Pogrom: Definition & Meaning

Instructor: Charles Kinney, Jr.
Generally defined, a pogrom is a violent attack on Jewish people. However, the term has been expanded to include attacks on homosexuals, African-Americans, Muslims or anyone else considered 'outside' the standard life of society.

What is a Pogrom?

The simplest definition of a pogrom is a violent gathering, riot or attack, usually organized but sometimes spontaneous, directed at one ethnic or religious group, particularly Jews. A pogrom usually results in destruction of property, physical harm and death. Originated from a Russian derivative of to harm, a pogrom now refers to almost any situation where one group actively seeks out to destroy, defame or molest another group.

History of Russian and Eastern European Pogroms

For most of Russian (empire and the Soviet Union) and Eastern European history, there have been sporadic attacks on Jews, some more virulent than others. Long before World War II (1939-1945) and the greatest pogrom of them all, the Holocaust, Jews have been targeted during periods of social unrest, economic decline or political chaos. Successive governments, in attempts to deflect blame at inefficiencies and lack of services, would use pogroms as a safety valve for the general public.

During World War II, even without assistance from the Nazis, Russian and Eastern European Jews suffered violence and death from local populations. Local citizens took advantage of the anti-Jew climate in Europe to conduct wholesale destruction and theft of much of Jewish property as well as mass killings.

Russian and Eastern Europe are not alone. Pogroms have been conducted against Jews in as varied places as Ethiopia (1991), Great Britain (1947) and the United States.

Pogroms in the United States

In the United States, the word pogrom has been used to define attacks, violent and otherwise, on selected groups targeted by others. The United States has a long history with the broader definition of pogrom as well.

The Salem witch trials (1692-1693)

The Salem witch trials were thinly veiled attempts at discouraging female empowerment and continuation of the development of an earlier, theocratic form of government of the American colonies. A complete disregard for due process with elements of false witness, the Salem witch trials were key to the evolution of a working legal system in the United States.

-African-American lynchings (late 1900s-1960s)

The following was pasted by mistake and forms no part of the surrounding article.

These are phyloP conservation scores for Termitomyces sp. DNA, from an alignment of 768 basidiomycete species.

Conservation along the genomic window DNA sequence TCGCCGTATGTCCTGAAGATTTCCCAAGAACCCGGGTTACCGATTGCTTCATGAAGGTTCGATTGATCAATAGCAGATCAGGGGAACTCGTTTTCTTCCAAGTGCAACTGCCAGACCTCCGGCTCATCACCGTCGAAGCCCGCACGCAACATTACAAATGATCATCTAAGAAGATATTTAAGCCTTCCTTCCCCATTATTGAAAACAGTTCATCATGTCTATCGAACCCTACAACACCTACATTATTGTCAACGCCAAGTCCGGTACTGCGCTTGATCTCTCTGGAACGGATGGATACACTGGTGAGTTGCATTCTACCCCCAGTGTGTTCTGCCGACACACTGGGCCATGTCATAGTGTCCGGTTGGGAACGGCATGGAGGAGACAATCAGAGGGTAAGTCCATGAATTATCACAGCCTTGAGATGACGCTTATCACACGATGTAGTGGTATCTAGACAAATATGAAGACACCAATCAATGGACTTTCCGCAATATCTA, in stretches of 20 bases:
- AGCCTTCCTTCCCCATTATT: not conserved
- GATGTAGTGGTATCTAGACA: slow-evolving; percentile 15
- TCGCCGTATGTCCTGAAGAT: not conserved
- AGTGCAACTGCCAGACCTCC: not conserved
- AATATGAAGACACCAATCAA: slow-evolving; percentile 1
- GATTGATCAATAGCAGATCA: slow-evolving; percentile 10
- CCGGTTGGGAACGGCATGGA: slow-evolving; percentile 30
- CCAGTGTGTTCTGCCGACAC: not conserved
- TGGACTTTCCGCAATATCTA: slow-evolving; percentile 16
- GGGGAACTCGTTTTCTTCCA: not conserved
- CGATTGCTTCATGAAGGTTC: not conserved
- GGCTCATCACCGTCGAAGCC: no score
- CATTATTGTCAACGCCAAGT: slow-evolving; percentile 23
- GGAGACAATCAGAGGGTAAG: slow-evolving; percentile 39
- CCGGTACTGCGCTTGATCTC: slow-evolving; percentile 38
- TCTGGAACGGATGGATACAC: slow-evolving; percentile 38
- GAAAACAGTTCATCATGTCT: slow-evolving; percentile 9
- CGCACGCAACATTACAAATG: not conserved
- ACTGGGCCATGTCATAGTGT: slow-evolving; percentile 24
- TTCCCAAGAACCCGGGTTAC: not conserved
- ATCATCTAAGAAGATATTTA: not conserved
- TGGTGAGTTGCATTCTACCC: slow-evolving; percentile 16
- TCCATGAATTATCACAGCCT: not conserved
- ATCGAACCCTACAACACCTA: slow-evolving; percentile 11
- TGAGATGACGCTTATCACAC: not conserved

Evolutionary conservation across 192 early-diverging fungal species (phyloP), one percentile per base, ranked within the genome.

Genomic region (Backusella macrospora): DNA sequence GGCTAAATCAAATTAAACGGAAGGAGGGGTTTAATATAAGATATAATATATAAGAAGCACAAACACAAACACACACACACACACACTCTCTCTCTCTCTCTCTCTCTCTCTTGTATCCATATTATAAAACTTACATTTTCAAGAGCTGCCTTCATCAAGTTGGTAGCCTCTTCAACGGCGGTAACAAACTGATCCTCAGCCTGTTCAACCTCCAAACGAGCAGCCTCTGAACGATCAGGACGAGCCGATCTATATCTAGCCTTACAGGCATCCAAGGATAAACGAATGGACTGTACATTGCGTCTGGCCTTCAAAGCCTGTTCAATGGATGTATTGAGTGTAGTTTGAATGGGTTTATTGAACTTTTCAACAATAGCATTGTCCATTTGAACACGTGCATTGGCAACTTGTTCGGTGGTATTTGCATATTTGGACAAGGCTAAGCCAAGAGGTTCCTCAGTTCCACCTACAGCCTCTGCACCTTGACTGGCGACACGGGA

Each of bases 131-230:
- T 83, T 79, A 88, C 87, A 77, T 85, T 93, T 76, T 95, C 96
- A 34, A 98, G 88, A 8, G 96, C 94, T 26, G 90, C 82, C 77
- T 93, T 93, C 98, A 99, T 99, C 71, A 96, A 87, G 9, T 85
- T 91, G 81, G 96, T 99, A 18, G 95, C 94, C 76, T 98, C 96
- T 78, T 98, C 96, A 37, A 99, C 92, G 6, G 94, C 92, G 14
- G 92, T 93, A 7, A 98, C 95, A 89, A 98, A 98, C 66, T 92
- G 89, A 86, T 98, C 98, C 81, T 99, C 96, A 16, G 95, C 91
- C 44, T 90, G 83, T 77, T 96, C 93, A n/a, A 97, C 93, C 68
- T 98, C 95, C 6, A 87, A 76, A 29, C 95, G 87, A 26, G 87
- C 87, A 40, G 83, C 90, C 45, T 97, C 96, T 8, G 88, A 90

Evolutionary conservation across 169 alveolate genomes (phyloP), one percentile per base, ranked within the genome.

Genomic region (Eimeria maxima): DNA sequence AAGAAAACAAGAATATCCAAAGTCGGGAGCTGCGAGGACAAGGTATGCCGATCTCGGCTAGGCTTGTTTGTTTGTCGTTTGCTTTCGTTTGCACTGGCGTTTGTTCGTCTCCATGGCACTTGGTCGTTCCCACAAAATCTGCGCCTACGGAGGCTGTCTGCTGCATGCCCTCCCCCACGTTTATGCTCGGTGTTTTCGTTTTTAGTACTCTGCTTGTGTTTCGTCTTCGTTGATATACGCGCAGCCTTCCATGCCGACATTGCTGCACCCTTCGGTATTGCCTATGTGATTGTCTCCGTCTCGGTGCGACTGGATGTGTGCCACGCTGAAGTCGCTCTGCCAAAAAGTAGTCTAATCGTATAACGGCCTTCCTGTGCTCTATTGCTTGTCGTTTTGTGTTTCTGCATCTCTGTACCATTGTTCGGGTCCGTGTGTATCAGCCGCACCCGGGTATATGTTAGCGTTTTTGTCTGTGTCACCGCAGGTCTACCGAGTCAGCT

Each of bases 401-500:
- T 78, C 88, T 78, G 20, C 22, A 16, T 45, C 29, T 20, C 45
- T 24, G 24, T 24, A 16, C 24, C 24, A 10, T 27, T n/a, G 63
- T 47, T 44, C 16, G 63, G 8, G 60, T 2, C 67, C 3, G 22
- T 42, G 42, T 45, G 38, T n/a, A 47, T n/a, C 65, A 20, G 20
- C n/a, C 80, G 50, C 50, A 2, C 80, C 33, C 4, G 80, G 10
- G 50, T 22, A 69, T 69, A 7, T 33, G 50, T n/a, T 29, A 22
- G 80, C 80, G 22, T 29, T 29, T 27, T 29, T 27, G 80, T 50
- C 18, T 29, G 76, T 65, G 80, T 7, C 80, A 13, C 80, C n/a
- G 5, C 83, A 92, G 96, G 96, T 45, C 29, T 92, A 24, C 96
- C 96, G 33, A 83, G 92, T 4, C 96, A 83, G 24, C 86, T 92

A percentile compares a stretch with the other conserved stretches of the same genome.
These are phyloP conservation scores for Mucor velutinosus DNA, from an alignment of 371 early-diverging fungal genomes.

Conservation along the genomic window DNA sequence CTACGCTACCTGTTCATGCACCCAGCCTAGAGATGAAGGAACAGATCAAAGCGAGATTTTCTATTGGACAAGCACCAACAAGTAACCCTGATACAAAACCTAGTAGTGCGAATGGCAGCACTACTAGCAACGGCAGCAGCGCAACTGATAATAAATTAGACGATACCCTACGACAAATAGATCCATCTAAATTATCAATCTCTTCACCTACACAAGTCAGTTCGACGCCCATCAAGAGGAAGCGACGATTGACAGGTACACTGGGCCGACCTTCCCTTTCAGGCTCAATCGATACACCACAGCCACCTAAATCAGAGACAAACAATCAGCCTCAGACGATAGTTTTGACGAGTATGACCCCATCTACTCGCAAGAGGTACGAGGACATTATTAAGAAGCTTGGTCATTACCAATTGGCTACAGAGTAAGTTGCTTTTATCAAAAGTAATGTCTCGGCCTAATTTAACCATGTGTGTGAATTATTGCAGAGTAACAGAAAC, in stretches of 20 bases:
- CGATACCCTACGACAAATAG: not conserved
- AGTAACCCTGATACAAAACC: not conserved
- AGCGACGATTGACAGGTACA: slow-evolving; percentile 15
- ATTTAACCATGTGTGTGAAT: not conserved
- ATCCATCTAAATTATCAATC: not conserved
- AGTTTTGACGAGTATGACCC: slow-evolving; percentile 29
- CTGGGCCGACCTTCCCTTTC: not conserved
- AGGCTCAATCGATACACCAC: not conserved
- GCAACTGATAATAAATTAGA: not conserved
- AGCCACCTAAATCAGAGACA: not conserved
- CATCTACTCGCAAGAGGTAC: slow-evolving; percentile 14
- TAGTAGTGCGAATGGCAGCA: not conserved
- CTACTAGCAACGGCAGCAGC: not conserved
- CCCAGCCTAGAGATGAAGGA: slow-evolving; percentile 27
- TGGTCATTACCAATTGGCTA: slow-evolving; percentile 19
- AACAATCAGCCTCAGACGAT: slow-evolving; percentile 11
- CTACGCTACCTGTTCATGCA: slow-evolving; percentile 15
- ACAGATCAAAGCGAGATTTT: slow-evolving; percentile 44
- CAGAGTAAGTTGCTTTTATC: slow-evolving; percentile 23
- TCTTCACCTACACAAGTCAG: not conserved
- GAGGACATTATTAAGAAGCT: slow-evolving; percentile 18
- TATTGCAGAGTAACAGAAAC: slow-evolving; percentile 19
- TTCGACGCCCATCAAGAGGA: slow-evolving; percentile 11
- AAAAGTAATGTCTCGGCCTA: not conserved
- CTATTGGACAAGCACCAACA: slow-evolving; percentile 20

The involvement of the Ku Klux Klan (KKK), a white supremacist semi-religious order, in near endless harassment and systematic violence against Jews, African-Americans and immigrants, was a cornerstone of mob justice in much of American history. The pogroms continue to this day. In 1998, African-American James Byrd, Jr. was dragged behind a truck by white supremacists in Jasper, Texas, severing his head.

Anti-communism (1950-1956)

Under Senator Joseph McCarthy, FBI director J. Edgar Hoover (1885-1972) and attorney Roy Cohn (1927-1986) orchestrated a campaign against Hollywood, Jews and homosexuals. Hollywood, and its production of media, were signaled out as a fifth column (coming from the inside) attack on the United States. Many careers and reputations were destroyed in one of the uglier periods in American politics.


To unlock this lesson you must be a Study.com Member.
Create your account

Register to view this lesson

Are you a student or a teacher?

Unlock Your Education

See for yourself why 30 million people use Study.com

Become a Study.com member and start learning now.
Become a Member  Back
What teachers are saying about Study.com
Try it risk-free for 30 days

Earning College Credit

Did you know… We have over 200 college courses that prepare you to earn credit by exam that is accepted by over 1,500 colleges and universities. You can test out of the first two years of college and save thousands off your degree. Anyone can earn credit-by-exam regardless of age or education level.

To learn more, visit our Earning Credit Page

Transferring credit to the school of your choice

Not sure what college you want to attend yet? Study.com has thousands of articles about every imaginable degree, area of study and career path that can help you find the school that's right for you.

Create an account to start this course today
Try it risk-free for 30 days!
Create an account